Frankenstein and The Bride of Frankenstein | Two of the horror genre’s most durable, iconic stories

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Sarah Cook looks back at two of the most celebrated horror films from the 1930s, Frankenstein and The Bride Of Frankenstein. 

Mary Shelley, the godmother of science fiction, penned the literary masterpiece Frankenstein, or The Modern Prometheus, over 200 years ago in 1818. 

Of course, most of you know the story – a scientist decides to play God, stealing body parts to reanimate and bring to life, only for there to be deadly and dire consequences.

For two centuries, the story has terrifying and titillated audiences, so naturally, there have been several adaptations including a handful of silent movies, a great big and chaotic Kenneth Branagh outing, and plenty of stage shows. 

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Credit: Universal Pictures

This past weekend saw the release of Zelda Williams’ horror-comedy Lisa Frankenstein. Starring Kathryn Newton and Cole Sprouse, the story is set in the 1980s and follows a young woman obsessed with the grave of a dead Victorian bachelor. When a strike of lightning brings the corpse back to life, it is up to Lisa to find him new parts and make him more huma

To celebrate this brilliant and enjoyable outing, I am going to be looking at two of the most famous adaptations of Frankenstein: The 1931 Pre-Code horror of the same name and its subsequent 1935 sequel, The Bride of Frankenstein. 

I will save you the anguish of re-hashing the plot too much because it follows most of the same beats of the basic story structure just with a few embellishments – a scientist pieces together bits of human body to bring it to life again. Only when the brain is damaged, the Creature that emerges from the experiment is wild and uncontrollable. This adaptation is also infused with parts of The Golem – a Jewish folklore story.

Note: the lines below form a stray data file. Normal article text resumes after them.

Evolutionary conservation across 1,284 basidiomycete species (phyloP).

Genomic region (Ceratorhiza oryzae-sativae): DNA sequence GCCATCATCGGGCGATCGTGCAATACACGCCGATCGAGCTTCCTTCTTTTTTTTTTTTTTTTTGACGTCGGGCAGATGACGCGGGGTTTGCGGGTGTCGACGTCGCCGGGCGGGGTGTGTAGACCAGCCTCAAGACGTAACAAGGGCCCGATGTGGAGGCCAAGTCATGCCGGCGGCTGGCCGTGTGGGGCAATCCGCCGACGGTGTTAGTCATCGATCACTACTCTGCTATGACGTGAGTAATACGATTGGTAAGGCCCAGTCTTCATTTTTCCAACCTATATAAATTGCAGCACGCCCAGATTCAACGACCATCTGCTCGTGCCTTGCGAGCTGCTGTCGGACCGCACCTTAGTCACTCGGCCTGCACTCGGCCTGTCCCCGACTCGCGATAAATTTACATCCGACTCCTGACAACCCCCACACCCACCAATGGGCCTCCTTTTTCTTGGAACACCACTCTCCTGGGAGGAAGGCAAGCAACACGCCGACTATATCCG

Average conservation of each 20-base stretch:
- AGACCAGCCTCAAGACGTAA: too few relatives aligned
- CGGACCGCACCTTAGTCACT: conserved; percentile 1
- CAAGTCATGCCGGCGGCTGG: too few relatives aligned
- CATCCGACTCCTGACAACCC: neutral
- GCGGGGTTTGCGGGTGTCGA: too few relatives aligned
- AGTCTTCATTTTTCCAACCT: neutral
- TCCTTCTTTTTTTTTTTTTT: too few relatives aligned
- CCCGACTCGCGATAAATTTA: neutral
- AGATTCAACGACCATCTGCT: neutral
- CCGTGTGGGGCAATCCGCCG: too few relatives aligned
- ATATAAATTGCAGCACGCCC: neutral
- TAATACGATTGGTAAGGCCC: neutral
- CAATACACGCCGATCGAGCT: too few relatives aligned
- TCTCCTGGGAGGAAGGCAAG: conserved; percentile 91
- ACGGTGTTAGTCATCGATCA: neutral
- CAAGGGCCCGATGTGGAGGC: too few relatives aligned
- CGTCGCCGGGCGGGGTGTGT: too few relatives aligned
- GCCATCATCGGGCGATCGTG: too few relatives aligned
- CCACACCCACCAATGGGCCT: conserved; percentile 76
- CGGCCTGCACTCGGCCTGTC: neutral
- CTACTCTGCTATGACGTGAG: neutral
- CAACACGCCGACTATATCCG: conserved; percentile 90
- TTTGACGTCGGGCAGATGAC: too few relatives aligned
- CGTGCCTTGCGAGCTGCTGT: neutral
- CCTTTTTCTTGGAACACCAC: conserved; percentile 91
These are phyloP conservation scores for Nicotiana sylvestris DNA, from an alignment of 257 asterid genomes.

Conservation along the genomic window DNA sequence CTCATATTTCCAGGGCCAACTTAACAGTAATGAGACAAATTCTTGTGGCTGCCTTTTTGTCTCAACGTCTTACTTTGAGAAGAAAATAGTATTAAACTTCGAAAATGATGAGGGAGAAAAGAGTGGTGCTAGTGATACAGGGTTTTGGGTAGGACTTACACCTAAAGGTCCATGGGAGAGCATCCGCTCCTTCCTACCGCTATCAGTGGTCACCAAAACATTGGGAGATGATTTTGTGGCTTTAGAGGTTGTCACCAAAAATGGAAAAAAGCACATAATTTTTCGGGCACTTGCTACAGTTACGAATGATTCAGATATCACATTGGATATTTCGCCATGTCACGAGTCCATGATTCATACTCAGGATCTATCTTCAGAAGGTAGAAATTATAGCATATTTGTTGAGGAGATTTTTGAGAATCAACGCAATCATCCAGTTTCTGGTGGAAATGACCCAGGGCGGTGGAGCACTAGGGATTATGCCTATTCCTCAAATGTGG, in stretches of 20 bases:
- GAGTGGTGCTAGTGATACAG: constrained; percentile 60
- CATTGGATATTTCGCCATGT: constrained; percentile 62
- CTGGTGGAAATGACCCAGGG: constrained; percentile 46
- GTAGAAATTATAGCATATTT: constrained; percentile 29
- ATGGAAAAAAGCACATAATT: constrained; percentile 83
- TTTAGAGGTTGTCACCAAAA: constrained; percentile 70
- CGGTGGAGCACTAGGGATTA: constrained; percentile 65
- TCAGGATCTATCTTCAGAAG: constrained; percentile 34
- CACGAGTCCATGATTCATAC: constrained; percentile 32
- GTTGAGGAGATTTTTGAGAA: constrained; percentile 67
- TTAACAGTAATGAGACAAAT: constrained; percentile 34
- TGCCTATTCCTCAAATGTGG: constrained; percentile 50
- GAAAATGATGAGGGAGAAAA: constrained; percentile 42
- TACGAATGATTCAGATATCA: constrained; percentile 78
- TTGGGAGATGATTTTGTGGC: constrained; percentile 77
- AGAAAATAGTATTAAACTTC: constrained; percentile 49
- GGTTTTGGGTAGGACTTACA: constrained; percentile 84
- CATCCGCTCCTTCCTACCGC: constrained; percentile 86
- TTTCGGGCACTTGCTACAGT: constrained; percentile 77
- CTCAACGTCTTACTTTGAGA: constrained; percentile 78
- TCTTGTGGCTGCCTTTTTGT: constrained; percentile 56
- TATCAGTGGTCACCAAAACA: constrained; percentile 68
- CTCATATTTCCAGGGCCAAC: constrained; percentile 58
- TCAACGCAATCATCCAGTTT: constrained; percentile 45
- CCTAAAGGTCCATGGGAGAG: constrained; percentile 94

Directed by James Whale – who also gave us the phenomenal The Old Dark House (1921) Frankenstein is a fun little outing that walks a very thin line between genuinely terrifying and somewhat silly. 

This is showcased best in the moment where the Creature throws a little girl into a lake because he thinks it is OK. That scene is a bit far fetched and for a moment, you may utter a shock snigger. But when Whale follows it with a scene of the girl’s father walking stony-faced yet grief-stricken, carrying her corpse through the village streets whilst an angered mob forms behind him. It’s these stark contrasts which serves as a reminder for the horror of man.

Credit: Universal Pictures

Boris Karloff, playing the Creature, does infuse the character with a genuine innocence as he is trying to discover about the world in which he was so cruelly rebirthed into. There is a thrilling element to knowing that his brain is beyond repair and whether that alters a man’s psyche to turn him into an absolute psychopath. Yet Karloff keeps the balance between natura and nature – a true tortured soul who is turned deadly because of his unwilling creation and the violence of being deformed and different.

Karloff is great, a true master of his craft, but it is Colin Clive’s tremendous performance as Frankenstein which haunts the most. There are not a lot of people who have succeeded in portraying the intensity in which Frankenstein operates and the following burden of realising the consequences. Clive is so juicy as the scientist craving to immortalise himself with his experiment, only to find he will be remembered for unleashing horror into the world. Clive plays this with a stunning gravitas as he is undone and exhausted by the weight of this burden.